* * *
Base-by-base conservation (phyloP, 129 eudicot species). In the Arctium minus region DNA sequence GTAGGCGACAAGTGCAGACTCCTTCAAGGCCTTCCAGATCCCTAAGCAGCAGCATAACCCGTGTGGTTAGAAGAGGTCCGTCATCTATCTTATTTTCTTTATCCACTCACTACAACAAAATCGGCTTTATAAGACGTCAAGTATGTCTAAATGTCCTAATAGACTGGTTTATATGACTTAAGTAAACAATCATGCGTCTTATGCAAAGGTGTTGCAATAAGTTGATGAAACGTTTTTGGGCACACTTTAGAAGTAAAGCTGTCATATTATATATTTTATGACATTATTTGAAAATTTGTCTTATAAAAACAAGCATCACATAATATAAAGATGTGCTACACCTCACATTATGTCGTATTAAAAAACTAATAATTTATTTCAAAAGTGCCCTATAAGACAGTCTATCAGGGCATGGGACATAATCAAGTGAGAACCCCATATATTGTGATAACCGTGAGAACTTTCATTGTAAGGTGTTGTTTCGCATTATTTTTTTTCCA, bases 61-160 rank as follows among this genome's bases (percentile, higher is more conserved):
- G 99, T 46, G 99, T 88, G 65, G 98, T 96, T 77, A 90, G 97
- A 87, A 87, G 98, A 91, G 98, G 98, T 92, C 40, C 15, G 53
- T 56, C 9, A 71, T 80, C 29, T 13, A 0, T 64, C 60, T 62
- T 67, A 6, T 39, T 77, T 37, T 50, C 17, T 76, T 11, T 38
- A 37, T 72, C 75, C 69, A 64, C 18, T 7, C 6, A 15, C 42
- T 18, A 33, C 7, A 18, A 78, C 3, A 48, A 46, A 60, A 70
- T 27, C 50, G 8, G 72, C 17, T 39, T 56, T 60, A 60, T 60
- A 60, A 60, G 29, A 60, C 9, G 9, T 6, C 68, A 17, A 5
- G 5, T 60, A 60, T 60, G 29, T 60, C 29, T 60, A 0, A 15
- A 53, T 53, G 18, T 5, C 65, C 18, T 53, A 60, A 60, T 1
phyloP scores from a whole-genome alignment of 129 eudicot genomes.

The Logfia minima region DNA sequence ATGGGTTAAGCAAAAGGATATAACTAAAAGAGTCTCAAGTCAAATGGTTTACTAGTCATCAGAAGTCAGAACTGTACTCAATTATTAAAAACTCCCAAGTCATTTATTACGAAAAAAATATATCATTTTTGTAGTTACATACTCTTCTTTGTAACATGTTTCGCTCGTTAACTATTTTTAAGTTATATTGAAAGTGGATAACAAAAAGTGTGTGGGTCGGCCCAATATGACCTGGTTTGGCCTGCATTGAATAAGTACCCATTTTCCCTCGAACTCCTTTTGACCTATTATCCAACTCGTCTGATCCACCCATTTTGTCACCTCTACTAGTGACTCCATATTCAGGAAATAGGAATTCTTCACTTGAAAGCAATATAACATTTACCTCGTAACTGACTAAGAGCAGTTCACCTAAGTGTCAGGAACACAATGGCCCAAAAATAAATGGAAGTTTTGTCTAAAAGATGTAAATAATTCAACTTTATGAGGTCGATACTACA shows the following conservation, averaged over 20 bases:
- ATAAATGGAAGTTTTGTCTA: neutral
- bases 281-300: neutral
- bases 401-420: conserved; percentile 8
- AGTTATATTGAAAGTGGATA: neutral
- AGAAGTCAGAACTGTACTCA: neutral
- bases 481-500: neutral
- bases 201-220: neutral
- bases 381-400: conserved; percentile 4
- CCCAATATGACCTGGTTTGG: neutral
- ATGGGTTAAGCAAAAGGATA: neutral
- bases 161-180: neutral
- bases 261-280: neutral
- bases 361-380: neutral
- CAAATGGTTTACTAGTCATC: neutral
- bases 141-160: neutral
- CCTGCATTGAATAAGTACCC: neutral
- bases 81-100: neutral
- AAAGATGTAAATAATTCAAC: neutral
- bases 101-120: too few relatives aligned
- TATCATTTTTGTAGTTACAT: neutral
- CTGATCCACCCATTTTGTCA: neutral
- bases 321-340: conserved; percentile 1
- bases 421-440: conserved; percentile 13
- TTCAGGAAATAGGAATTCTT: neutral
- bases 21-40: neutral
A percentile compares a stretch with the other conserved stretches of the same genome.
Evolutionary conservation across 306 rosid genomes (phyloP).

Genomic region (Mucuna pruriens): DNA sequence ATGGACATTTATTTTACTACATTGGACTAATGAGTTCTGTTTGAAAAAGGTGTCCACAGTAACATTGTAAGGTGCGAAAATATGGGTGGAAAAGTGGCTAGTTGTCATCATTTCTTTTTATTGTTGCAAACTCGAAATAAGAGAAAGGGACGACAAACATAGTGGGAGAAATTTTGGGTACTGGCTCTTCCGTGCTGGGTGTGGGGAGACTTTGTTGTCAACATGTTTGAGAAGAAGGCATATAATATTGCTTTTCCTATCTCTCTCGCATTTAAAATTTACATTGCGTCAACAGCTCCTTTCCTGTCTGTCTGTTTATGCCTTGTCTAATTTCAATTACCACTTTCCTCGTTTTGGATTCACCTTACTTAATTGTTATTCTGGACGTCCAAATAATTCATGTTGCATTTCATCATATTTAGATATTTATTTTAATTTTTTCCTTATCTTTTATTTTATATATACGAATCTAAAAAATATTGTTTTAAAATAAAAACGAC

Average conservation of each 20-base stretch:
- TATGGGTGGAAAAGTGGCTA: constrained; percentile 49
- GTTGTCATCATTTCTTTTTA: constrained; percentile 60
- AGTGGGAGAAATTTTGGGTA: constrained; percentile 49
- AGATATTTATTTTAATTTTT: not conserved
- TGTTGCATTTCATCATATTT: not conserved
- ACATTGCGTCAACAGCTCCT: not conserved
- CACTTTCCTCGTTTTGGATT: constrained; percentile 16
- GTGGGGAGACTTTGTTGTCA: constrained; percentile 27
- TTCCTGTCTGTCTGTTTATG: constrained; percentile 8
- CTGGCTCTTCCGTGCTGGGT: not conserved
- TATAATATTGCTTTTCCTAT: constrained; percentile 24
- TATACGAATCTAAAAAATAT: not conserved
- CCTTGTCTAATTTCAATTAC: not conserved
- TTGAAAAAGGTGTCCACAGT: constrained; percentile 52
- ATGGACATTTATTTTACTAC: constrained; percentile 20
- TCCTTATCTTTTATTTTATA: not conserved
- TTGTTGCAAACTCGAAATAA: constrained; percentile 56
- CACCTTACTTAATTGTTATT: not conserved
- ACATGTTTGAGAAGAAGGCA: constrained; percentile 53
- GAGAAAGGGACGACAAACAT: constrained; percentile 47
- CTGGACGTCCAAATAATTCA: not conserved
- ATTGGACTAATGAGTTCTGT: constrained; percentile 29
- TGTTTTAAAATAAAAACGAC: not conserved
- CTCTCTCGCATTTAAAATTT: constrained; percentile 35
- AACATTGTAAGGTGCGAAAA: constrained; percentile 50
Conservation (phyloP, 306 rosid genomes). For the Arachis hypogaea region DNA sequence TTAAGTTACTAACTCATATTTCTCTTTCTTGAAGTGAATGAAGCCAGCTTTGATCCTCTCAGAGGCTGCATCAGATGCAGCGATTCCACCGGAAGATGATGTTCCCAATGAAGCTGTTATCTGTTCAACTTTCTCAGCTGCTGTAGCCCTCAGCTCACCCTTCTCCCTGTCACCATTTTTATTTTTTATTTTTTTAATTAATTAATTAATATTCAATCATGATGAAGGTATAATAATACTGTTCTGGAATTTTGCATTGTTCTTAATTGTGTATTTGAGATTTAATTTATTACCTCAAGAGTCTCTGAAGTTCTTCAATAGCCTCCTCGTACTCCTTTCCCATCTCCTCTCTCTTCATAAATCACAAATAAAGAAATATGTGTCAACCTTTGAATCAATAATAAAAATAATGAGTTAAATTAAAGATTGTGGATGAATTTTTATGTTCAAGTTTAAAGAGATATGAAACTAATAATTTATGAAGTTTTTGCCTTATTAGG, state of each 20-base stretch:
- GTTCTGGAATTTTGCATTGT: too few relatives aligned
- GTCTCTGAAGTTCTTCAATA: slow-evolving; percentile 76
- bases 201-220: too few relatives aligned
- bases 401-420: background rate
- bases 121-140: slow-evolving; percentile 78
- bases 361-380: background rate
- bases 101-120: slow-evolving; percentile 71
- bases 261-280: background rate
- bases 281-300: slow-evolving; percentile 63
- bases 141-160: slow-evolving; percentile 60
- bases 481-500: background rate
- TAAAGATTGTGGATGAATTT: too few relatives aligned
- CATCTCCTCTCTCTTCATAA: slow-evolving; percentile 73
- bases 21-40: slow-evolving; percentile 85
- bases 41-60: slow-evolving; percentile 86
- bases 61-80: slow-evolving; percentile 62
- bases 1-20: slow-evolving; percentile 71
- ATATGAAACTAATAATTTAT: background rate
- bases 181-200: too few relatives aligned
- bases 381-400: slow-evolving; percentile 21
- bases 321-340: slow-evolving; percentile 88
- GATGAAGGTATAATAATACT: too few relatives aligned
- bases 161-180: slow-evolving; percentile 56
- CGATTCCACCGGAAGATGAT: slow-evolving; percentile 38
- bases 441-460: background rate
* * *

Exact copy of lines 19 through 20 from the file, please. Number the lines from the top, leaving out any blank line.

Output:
- bases 481-500: neutral
- bases 201-220: neutral